Canada is known for its unparalleled beauty, superior quality of life, and economic stability, which made it a land of countless opportunities. Hence, it has become one of the top immigration destinations for people seeking better employment and a more desirable living environment.
Meanwhile, the Canadian government is under huge pressure to increase its immigration levels according to Citizenship and Immigration Minister Jason Kenney. Prior to this, however, he wants to see more immigrants working and earning at rates close with Canadian born people.
More so, despite the country’s urgent need for skilled professionals to combat scarcity on experienced workers, foreign workforce may still face several challenges in finding a career such as:
- Communication skills
• Hidden job market
• Foreign credential recognition
• Work experience
Having good communication skills is an important part of the settlement process that cannot be ignored, especially in Canada, because it helps newcomers to communicate and express themselves. English and French are the country’s official languages that immigrants need to learn to obtain better jobs in Canada, participate in any event, and establish social relationships. A newcomer’s ability to communicate in English or French is essential in finding a job because most employers ask for a proof of language skills.
Foreign Credential Recognition
This is the process of verifying if the academic and professional experience of an individual from a foreign country is equal to established Canadian education and job credential standards. This aims to improve the integration of internationally trained professionals into the Canadian workforce. Hence, the contextual differences between countries would be a huge challenge that a newcomer should overcome because it can take time and cost money.
Organizations that assess foreign credentials include:
- Credential assessment agencies
• Educational institutions
• Regulatory bodies
Hidden Labour Market
Most of the job openings are not advertised. Usually information about it is limitedly disseminated through overseer’s network of co-workers, business associates, friends, and acquaintances. However, there are several ways to find jobs in Canada:
Social Networks. Friends, relatives, colleagues, and acquaintances are some of the best resources to find career opportunities because most of the job openings are certainly not advertised. More so, even in this age of modern technology, word of mouth is still the most common and easiest method to obtain the right job for you. Remember to start your network with the people closest to you.
Direct Approach with Probable Employers. Submitting a resume or application through e-mail or snail mail may be the most popular way of applying nowadays but such passive approach will not be as effective as an active job search strategy wherein contacting prospective employers is made in a not bothersome manner.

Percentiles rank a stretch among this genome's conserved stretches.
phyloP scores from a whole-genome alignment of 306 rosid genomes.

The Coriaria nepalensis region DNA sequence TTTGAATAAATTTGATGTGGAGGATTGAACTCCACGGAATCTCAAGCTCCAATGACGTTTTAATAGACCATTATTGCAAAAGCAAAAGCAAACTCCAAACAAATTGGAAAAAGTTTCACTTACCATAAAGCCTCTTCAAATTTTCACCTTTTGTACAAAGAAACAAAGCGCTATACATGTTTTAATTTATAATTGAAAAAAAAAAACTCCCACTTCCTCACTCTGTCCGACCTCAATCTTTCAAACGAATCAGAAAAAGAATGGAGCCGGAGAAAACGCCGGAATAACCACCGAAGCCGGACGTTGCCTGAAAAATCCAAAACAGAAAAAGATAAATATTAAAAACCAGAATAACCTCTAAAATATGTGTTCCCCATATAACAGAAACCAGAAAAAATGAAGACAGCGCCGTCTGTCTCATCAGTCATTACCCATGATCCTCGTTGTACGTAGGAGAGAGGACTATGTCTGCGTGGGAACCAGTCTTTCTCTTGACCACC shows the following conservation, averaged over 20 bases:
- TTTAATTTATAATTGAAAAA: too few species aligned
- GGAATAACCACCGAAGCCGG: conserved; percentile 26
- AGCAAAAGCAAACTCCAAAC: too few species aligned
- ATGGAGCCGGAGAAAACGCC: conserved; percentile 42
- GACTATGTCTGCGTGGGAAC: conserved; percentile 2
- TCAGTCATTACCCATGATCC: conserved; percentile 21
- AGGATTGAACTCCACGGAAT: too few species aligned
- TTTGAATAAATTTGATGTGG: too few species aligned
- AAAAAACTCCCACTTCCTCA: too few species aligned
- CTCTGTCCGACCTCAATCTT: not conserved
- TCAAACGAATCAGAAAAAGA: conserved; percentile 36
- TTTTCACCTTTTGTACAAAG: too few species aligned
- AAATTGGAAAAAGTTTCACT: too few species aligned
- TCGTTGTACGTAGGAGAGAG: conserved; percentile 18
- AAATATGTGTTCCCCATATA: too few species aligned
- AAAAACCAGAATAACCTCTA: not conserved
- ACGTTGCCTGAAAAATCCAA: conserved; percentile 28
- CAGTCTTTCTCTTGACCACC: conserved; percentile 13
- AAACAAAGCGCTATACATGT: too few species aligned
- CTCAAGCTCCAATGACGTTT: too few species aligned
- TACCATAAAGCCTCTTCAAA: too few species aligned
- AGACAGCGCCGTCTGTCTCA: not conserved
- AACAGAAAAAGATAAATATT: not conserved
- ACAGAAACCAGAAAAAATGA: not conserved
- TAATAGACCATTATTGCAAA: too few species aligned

Job Postings. Search the Internet because many of the job openings are posted on job search sites and company sites. Likewise, don’t forget to check the latest classified ads.
Volunteer Work. It is a great opportunity to develop skills and acquire a valuable professional experience. Oftentimes, volunteer workers are absorbed by the organization for which they are working.
School Placement Office or Guidance Department. Consider community colleges and universities because most of them provide job finding services, which are available to anyone interested.
Finding jobs in Canada is an important part of settlement process but can be a very slow process, requiring time, perseverance, and determination. However, it is easier when you have the right training and requisite work experience because normally employers ask for references. Following are some of the ways to build your experience in Canada:
- Volunteering – A noble manner that can provide a newcomer with a direct experience in the Canadian work culture.
- Networking – Joining organizations, clubs, and engaging in volunteer work are effective ways to gain more skills and professional competency.
- Internship or work placement – Another way of gaining experience and internship is an opportunity for a company to hire someone for a specified amount of time, often at a lower cost, and at the same time, a chance for jobseekers to be absorbed by the organization.
- Job shadowing – This aims to get an idea of how an individual in a certain type of field spends his/her day. Acquiring experience through this would also be an opportunity to develop skills and trainings.
- Alternative jobs – Develop professional experience and skills through finding a non-regulated career that is related to your field of expertise because sometimes securing a license for a regulated profession can be time-consuming and expensive.
- For more information please visit our website www.maplefly.ca